About the Photographer
Beate Gütschow's exploration as an artist probes questions of pictorial representations of reality. Initially a painter and installation artist, Gütschow became attracted to photography for its apparent, though qualified, ability to faithfully and accurately represent the world around us. Drawing from an enormous collection of photographs of trees, buildings, clouds, hills, and people—mostly taken with analog film by the artist herself— Gütschow's pictures are landscapes assembled digitally from up to hundred different photographic elements. Her final constructions at first glance appear as if captured from reality but upon closer inspection they are revealed as fiction. The museum's collection includes works from two of Gütschow's photographic projects, titled LS and S, which similarly deal with constructed realities while questioning ideals of nature and the city, respectively.
The large-scale color photographs in the LS series follow the formal rules of romantic landscape painting of the 17th century and are influenced by artists such as Claude Lorrain, John Constable, and Nicolas Poussin. Traditional landscape paintings are organized with three distinct spaces: the foreground serves as the viewer's entrance into the picture, usually framed by trees like a stages set; the middle ground contains a river or path and people looking outward; and the background vanishes in the far distance. The frame suggests an expansive terrain. Using these rules, Gütschow creates an idyllic landscape by seemlessly mixing fragments of photographs of parks, construction sites, pristine nature, and people engaged in leisure activities. The deliberate inclusion of familiar 21st century elements like garbage, trees cut by chainsaws, and people in T-shirts endows an otherwise romantic landscape with implausibility and suspicion.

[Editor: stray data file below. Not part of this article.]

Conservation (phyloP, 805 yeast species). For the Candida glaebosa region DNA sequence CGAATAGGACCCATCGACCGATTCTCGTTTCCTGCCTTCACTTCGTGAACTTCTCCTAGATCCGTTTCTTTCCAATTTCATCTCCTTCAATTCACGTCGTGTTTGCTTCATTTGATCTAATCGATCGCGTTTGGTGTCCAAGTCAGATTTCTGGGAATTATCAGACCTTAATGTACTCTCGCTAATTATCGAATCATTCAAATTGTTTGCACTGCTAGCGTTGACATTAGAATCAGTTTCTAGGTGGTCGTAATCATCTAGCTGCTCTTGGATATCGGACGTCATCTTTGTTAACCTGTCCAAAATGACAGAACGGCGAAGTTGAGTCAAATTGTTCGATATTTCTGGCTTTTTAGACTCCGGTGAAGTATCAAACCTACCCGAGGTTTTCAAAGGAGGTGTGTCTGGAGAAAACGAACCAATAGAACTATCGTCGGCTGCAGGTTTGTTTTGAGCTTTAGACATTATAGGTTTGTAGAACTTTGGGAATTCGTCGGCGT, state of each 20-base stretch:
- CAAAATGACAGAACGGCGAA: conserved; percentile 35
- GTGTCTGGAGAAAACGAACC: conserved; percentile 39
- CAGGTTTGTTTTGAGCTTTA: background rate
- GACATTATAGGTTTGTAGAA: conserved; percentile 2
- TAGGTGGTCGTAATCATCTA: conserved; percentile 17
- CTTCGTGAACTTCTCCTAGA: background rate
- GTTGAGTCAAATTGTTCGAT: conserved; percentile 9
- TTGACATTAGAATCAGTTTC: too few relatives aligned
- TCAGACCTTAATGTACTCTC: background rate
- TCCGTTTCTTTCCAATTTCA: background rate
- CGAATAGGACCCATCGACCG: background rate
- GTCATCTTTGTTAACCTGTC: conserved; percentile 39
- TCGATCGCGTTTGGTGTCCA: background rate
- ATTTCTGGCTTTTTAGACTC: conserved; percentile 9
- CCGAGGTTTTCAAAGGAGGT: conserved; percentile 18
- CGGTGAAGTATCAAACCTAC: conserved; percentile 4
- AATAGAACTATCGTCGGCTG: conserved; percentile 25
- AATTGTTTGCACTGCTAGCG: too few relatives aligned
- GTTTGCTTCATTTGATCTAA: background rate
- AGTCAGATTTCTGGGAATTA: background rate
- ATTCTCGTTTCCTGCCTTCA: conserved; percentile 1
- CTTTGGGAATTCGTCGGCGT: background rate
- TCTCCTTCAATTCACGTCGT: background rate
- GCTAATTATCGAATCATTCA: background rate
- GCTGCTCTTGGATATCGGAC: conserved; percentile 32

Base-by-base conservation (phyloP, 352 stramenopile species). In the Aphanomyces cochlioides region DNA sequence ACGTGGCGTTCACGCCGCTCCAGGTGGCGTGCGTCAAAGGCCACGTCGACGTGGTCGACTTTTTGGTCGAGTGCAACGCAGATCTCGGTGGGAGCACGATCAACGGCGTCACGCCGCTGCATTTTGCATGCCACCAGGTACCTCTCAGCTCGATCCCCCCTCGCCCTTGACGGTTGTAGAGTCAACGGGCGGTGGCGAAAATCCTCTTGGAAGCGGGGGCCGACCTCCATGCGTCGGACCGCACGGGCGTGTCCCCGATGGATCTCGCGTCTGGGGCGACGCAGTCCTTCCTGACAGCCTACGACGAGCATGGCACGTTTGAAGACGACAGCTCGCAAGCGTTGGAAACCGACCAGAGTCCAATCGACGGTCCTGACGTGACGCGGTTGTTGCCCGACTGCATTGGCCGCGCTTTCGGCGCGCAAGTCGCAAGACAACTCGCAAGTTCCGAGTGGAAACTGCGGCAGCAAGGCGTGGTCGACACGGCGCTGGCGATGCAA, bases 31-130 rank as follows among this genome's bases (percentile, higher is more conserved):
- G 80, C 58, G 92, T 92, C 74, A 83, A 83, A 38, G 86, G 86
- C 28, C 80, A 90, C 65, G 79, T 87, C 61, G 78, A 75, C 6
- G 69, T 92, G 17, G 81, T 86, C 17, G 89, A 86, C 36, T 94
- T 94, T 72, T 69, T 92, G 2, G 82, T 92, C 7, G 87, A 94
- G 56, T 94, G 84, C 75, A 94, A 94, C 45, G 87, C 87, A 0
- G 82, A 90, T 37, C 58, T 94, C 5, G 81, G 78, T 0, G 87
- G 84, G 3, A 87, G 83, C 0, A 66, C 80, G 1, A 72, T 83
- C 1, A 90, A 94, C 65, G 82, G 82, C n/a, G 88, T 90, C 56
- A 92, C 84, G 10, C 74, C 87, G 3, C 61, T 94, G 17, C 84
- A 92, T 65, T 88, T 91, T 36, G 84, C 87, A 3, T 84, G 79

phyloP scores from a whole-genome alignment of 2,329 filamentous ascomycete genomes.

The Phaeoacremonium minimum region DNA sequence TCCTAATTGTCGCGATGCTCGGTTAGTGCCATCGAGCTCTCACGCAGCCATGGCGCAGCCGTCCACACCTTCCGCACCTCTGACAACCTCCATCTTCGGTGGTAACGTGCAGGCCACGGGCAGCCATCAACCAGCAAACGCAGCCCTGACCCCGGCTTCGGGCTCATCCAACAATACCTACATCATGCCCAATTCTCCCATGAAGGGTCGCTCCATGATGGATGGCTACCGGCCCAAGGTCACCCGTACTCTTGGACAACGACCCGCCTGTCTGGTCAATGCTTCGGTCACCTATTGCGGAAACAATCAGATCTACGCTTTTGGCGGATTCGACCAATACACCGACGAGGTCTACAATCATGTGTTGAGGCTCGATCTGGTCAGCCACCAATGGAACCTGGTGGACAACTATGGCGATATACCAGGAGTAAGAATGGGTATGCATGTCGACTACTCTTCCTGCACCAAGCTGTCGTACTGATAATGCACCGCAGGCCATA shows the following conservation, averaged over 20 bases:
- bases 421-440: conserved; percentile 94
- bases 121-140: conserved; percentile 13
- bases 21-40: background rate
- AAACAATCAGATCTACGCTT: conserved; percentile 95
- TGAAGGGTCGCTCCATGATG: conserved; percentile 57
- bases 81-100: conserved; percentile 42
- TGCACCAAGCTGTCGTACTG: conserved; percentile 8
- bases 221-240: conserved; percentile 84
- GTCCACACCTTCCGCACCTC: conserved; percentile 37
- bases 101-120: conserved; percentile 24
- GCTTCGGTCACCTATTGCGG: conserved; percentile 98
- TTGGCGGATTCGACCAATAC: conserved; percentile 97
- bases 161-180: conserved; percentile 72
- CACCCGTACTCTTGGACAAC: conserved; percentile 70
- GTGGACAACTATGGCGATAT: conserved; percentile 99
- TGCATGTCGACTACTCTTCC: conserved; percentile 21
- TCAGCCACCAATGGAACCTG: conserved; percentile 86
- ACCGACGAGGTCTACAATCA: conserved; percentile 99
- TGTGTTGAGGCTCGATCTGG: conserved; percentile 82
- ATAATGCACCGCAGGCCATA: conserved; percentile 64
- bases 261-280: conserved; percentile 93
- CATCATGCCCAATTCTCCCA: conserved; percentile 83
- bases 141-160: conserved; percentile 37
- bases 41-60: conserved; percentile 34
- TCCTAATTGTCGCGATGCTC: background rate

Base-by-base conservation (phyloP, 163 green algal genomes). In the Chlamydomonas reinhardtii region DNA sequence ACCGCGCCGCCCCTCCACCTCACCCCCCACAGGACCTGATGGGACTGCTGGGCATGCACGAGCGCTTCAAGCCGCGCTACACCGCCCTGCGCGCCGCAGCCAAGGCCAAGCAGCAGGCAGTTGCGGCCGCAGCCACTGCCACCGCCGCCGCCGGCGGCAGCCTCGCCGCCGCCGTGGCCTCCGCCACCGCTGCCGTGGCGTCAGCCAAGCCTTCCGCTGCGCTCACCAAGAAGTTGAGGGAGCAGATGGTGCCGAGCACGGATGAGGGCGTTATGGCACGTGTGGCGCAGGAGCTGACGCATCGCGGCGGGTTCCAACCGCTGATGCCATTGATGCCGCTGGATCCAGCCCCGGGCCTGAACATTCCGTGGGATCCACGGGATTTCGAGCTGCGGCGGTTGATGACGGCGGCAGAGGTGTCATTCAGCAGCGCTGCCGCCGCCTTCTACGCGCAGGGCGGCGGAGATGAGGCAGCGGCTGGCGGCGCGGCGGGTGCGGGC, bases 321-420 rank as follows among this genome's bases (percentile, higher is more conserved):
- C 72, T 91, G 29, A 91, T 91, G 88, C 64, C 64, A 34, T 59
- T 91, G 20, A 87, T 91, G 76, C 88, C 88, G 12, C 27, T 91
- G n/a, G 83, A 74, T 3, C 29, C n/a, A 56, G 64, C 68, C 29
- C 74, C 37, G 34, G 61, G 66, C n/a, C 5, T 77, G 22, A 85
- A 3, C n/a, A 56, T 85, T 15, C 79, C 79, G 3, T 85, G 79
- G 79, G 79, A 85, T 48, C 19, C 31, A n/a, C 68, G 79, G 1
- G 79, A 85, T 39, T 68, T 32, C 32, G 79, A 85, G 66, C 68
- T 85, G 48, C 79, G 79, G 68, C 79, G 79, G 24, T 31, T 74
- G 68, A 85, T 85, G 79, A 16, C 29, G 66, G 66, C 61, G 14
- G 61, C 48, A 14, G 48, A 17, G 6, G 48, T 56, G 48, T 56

While Gütschow's LS series recalls 17th century landscape painting, the S series makes reference to more recent media—black-and-white architectural and documentary photography of the 1950s and '60s. Photographing in Berlin, Chicago, Kyoto, Los Angeles, New York, and Sarajevo, Gütschow appropriates buildings, parking lots, stairways, and people. Reconfiguring these elements of architecture from different areas of the world, she synthesizes a disorienting cosmopolitan space with a confused temporality. Just as she positions picnic-goers in her landscapes, Gütschow recontextualizes the images of homeless people and tourists—fixtures of the modern city. The imagery in the S series is post-apocalyptic, revealing failed social ideals through alienating architecture. Despite the utopian ideals behind the modern architecture, cities are less hospitable than we idealize them to be.
Gütschow studied at the Hochscule für Bildende Künste, Hamburg, Germany, and at the Kunstakademiet, Oslo, Norway. She lives and works in Berlin.